Similarly, the Ontario commission took the Toronto-area riding of Pickering-Uxbridge and divided it up along urban-rural lines. The southern half of Pickering–Uxbridge, currently held by Liberal Jennifer O’Connell, becomes the riding of Pickering–Brooklin, picking up some polls from the northern part of the riding of Whitby. And while those northern Whitby polls tended to vote Conservative, Pickering–Brooklin, because it is now more urban, should be more favourable to O’Connell’s re-election chances.

But the rest of the former riding of Pickering–Uxbridge, the northern rural half, moves to a new riding to be called York–Durham that contains a much higher proportion of rural areas versus urban or suburban areas and, as a result, would likely lean Conservative based on previous voting patterns.

Trying to keep  “communities of interest” together when re-drawing riding boundaries is a concept that may appear sound, but can be much trickier to implement, said Michael Pal, a University of Ottawa law professor who specializes in electoral law and who once served as a member of a riding redistribution commission.

“The commissions have a lot of tough choices to make,” Pal said. “Communities of interest [are] basically groups, identities that are relevant to people. It could be urban versus rural, it could be linguistic minorities, could be racialized minorities. And so the commissions are supposed to take those factors into account in trying to keep communities together, or at least not to divide up their voting power in a way that’s harmful to those groups.”

Blaikie’s attempt to keep large numbers of rural voters out of his urban riding has sound political logic to it. By and large, in English Canada at least, the more urban a riding is, the more likely it is to lean New Democrat or Liberal. The more rural it is, the more likely it is to lean Conservative.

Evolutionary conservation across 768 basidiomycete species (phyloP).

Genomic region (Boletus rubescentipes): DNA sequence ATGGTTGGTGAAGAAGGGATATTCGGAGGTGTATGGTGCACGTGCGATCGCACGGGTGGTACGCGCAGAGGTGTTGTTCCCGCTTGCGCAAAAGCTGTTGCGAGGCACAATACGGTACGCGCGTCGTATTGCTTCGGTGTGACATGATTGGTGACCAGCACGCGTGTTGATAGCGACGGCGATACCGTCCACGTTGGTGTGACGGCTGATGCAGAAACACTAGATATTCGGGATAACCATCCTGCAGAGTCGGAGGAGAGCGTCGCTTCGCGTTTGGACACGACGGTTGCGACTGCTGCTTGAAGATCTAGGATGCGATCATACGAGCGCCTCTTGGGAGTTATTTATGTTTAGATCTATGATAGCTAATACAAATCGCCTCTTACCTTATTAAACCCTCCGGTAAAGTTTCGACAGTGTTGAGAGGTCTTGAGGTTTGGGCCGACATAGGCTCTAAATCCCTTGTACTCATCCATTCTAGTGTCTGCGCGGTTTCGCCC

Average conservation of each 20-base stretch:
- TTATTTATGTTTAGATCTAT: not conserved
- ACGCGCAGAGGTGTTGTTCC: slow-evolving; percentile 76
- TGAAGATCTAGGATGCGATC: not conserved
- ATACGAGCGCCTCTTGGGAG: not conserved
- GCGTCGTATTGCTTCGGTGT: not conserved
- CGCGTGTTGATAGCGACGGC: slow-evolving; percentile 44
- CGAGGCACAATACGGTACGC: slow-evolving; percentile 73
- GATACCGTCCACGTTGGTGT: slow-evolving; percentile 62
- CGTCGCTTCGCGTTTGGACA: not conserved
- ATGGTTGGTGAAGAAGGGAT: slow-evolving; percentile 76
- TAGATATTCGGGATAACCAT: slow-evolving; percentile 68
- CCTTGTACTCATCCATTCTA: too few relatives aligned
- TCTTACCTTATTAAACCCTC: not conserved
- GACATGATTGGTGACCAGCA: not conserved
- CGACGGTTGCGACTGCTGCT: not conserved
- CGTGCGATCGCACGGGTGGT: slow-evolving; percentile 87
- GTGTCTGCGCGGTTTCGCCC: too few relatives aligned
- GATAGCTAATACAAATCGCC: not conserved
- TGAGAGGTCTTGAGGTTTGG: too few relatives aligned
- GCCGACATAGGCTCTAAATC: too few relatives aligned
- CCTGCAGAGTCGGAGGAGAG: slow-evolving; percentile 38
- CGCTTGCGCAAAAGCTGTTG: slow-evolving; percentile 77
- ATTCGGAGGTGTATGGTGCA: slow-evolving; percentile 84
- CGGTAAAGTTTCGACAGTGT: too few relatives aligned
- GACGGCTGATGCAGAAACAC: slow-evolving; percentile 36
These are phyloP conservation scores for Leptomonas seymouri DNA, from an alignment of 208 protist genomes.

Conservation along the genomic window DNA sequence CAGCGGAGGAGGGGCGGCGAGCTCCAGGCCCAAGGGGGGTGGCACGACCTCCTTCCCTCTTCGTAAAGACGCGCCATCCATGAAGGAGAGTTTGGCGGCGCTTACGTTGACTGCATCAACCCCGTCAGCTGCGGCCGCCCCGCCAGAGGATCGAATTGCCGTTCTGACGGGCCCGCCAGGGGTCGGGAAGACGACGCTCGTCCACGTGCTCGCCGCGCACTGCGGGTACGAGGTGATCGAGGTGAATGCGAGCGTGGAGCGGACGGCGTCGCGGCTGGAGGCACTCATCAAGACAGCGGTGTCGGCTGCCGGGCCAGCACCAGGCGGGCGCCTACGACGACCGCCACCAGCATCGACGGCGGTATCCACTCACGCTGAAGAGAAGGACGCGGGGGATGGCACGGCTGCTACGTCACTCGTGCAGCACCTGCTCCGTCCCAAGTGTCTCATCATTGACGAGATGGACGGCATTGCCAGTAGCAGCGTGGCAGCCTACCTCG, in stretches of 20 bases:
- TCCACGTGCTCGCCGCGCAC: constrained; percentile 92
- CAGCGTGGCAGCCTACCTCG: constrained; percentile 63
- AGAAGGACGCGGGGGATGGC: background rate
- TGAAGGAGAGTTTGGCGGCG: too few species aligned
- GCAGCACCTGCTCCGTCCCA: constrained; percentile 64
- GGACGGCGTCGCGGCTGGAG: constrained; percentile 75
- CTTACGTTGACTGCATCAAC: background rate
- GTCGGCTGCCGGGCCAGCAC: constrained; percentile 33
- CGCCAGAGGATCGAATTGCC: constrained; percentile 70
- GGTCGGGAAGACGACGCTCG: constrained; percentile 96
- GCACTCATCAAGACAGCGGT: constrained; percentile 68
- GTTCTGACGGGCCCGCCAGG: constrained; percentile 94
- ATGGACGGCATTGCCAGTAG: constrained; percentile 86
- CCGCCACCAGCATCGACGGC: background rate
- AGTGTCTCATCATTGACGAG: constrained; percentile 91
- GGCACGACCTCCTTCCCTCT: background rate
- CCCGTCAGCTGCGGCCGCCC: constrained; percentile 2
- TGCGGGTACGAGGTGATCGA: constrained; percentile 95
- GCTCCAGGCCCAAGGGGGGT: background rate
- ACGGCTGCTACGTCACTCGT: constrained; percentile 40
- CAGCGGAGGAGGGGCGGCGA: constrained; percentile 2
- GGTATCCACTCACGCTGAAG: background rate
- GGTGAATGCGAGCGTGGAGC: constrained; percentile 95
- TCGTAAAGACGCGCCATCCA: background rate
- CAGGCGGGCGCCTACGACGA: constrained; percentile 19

That said, Arnold, the former Liberal pollster, does warn caution.

“I do think there’s a bit of a tendency at times to overanalyze some of these smaller shifts. The next election will be very different than [the last one]. A lot of other factors are going to impact things,” Arnold said. “So just because a riding looks a little bit more favourable to a given party doesn’t mean they’re necessarily going to win that riding in the next election campaign.”

The system of independent provincial commissions re-drawing riding maps has been in place in Canada since 1964. After each decennial census, Elections Canada makes a recommendation on the adjustment of the number of seats to be added to the House of Commons, a recommendation which must be approved by the House of Commons.

After that, though, it’s up to three-person commissions in each province to re-draw existing maps to account for those new seats or redistribute existing seats based on population shifts.

The head of each provincial commission is a judge appointed by the chief justice of each provincial court. The other two members of each provincial commission are appointed by the Speaker of the House of Commons and tend to be academics or retired civil servants. So far, at least, the Canadian system of re-drawing electoral districts has avoided the gerrymandering controversies of the United States where state legislatures get to re-draw electoral maps and often do so to obtain a partisan advantage for the party in control of that legislature.

The “final reports” of each provincial commission are put forward after public consultations and after an initial report is tabled with a first draft of new riding boundaries.

Blaikie and other MPs who do not like the boundaries in the final reports are fighting an uphill battle, says Pal.

“Overall they don’t have much success, but sometimes they have,” Pal said. “Usually, most of the changes have happened in advance and the MPs often had a chance to speak in the public consultation process, as well.”

In fact, MPs normally never end up voting on new boundaries. Each provincial commission will consider the complaints or suggestions by MPs but, at the end of the day, the final decision is made by those independent commissions.